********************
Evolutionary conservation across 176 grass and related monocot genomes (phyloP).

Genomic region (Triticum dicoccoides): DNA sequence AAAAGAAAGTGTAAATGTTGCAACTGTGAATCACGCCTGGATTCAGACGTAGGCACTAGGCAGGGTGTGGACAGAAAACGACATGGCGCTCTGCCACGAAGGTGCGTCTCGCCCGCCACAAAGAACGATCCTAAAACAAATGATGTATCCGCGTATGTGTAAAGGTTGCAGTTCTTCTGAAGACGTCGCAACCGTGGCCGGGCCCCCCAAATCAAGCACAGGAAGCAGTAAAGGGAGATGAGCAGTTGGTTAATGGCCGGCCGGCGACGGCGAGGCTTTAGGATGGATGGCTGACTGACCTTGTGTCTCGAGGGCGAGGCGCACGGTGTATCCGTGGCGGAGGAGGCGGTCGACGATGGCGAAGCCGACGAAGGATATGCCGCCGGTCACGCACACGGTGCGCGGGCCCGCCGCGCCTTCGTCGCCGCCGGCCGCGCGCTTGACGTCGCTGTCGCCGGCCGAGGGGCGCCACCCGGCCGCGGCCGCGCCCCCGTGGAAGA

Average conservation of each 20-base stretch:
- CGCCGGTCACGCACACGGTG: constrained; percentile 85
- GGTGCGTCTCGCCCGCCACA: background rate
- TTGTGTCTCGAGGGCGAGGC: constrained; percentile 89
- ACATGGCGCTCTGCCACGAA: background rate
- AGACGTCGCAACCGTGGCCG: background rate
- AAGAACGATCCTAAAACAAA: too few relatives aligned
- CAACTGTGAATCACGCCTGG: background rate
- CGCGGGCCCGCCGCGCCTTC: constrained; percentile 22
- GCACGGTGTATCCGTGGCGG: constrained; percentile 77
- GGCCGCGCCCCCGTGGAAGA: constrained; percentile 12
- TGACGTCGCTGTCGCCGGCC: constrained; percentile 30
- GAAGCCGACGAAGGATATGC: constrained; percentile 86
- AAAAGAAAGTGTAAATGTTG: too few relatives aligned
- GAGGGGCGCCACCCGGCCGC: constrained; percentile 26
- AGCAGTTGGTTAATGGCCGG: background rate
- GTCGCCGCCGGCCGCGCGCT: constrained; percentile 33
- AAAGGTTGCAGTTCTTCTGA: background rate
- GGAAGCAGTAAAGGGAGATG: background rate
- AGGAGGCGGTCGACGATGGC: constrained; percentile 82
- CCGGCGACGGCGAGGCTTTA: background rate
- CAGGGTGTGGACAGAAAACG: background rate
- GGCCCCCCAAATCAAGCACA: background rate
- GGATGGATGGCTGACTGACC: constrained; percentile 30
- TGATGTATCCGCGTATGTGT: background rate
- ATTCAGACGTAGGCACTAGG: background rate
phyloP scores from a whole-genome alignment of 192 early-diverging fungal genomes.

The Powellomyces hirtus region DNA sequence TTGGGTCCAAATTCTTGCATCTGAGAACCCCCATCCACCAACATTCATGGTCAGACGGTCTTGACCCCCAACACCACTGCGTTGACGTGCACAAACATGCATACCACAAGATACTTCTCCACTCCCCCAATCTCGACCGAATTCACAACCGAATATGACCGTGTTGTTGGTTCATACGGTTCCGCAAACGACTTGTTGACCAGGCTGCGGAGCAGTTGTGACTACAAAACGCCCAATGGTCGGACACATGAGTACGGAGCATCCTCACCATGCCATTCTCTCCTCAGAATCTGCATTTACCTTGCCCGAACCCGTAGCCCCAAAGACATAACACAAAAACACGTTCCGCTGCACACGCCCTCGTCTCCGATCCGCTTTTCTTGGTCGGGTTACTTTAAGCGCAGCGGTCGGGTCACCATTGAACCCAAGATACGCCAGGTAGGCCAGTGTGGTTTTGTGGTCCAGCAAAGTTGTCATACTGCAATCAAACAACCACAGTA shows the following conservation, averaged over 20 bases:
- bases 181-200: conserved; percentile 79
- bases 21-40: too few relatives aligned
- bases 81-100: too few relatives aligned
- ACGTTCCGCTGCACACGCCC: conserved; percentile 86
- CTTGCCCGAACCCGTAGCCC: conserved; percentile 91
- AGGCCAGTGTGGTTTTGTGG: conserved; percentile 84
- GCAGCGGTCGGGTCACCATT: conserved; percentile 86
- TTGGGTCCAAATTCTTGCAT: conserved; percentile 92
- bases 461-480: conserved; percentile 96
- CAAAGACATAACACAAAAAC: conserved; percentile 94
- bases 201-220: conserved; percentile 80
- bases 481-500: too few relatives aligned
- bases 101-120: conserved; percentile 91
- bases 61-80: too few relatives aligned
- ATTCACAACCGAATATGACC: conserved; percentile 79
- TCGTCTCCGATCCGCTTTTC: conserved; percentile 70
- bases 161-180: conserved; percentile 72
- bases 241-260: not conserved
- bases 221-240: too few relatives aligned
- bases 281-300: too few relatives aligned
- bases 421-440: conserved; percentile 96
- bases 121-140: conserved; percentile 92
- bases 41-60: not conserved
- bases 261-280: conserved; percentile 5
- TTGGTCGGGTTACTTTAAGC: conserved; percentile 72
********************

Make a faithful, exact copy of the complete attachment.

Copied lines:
Evolutionary conservation across 176 grass and related monocot genomes (phyloP).

Genomic region (Triticum dicoccoides): DNA sequence AAAAGAAAGTGTAAATGTTGCAACTGTGAATCACGCCTGGATTCAGACGTAGGCACTAGGCAGGGTGTGGACAGAAAACGACATGGCGCTCTGCCACGAAGGTGCGTCTCGCCCGCCACAAAGAACGATCCTAAAACAAATGATGTATCCGCGTATGTGTAAAGGTTGCAGTTCTTCTGAAGACGTCGCAACCGTGGCCGGGCCCCCCAAATCAAGCACAGGAAGCAGTAAAGGGAGATGAGCAGTTGGTTAATGGCCGGCCGGCGACGGCGAGGCTTTAGGATGGATGGCTGACTGACCTTGTGTCTCGAGGGCGAGGCGCACGGTGTATCCGTGGCGGAGGAGGCGGTCGACGATGGCGAAGCCGACGAAGGATATGCCGCCGGTCACGCACACGGTGCGCGGGCCCGCCGCGCCTTCGTCGCCGCCGGCCGCGCGCTTGACGTCGCTGTCGCCGGCCGAGGGGCGCCACCCGGCCGCGGCCGCGCCCCCGTGGAAGA

Average conservation of each 20-base stretch:
- CGCCGGTCACGCACACGGTG: constrained; percentile 85
- GGTGCGTCTCGCCCGCCACA: background rate
- TTGTGTCTCGAGGGCGAGGC: constrained; percentile 89
- ACATGGCGCTCTGCCACGAA: background rate
- AGACGTCGCAACCGTGGCCG: background rate
- AAGAACGATCCTAAAACAAA: too few relatives aligned
- CAACTGTGAATCACGCCTGG: background rate
- CGCGGGCCCGCCGCGCCTTC: constrained; percentile 22
- GCACGGTGTATCCGTGGCGG: constrained; percentile 77
- GGCCGCGCCCCCGTGGAAGA: constrained; percentile 12
- TGACGTCGCTGTCGCCGGCC: constrained; percentile 30
- GAAGCCGACGAAGGATATGC: constrained; percentile 86
- AAAAGAAAGTGTAAATGTTG: too few relatives aligned
- GAGGGGCGCCACCCGGCCGC: constrained; percentile 26
- AGCAGTTGGTTAATGGCCGG: background rate
- GTCGCCGCCGGCCGCGCGCT: constrained; percentile 33
- AAAGGTTGCAGTTCTTCTGA: background rate
- GGAAGCAGTAAAGGGAGATG: background rate
- AGGAGGCGGTCGACGATGGC: constrained; percentile 82
- CCGGCGACGGCGAGGCTTTA: background rate
- CAGGGTGTGGACAGAAAACG: background rate
- GGCCCCCCAAATCAAGCACA: background rate
- GGATGGATGGCTGACTGACC: constrained; percentile 30
- TGATGTATCCGCGTATGTGT: background rate
- ATTCAGACGTAGGCACTAGG: background rate
phyloP scores from a whole-genome alignment of 192 early-diverging fungal genomes.

The Powellomyces hirtus region DNA sequence TTGGGTCCAAATTCTTGCATCTGAGAACCCCCATCCACCAACATTCATGGTCAGACGGTCTTGACCCCCAACACCACTGCGTTGACGTGCACAAACATGCATACCACAAGATACTTCTCCACTCCCCCAATCTCGACCGAATTCACAACCGAATATGACCGTGTTGTTGGTTCATACGGTTCCGCAAACGACTTGTTGACCAGGCTGCGGAGCAGTTGTGACTACAAAACGCCCAATGGTCGGACACATGAGTACGGAGCATCCTCACCATGCCATTCTCTCCTCAGAATCTGCATTTACCTTGCCCGAACCCGTAGCCCCAAAGACATAACACAAAAACACGTTCCGCTGCACACGCCCTCGTCTCCGATCCGCTTTTCTTGGTCGGGTTACTTTAAGCGCAGCGGTCGGGTCACCATTGAACCCAAGATACGCCAGGTAGGCCAGTGTGGTTTTGTGGTCCAGCAAAGTTGTCATACTGCAATCAAACAACCACAGTA shows the following conservation, averaged over 20 bases:
- bases 181-200: conserved; percentile 79
- bases 21-40: too few relatives aligned
- bases 81-100: too few relatives aligned
- ACGTTCCGCTGCACACGCCC: conserved; percentile 86
- CTTGCCCGAACCCGTAGCCC: conserved; percentile 91
- AGGCCAGTGTGGTTTTGTGG: conserved; percentile 84
- GCAGCGGTCGGGTCACCATT: conserved; percentile 86
- TTGGGTCCAAATTCTTGCAT: conserved; percentile 92
- bases 461-480: conserved; percentile 96
- CAAAGACATAACACAAAAAC: conserved; percentile 94
- bases 201-220: conserved; percentile 80
- bases 481-500: too few relatives aligned
- bases 101-120: conserved; percentile 91
- bases 61-80: too few relatives aligned
- ATTCACAACCGAATATGACC: conserved; percentile 79
- TCGTCTCCGATCCGCTTTTC: conserved; percentile 70
- bases 161-180: conserved; percentile 72
- bases 241-260: not conserved
- bases 221-240: too few relatives aligned
- bases 281-300: too few relatives aligned
- bases 421-440: conserved; percentile 96
- bases 121-140: conserved; percentile 92
- bases 41-60: not conserved
- bases 261-280: conserved; percentile 5
- TTGGTCGGGTTACTTTAAGC: conserved; percentile 72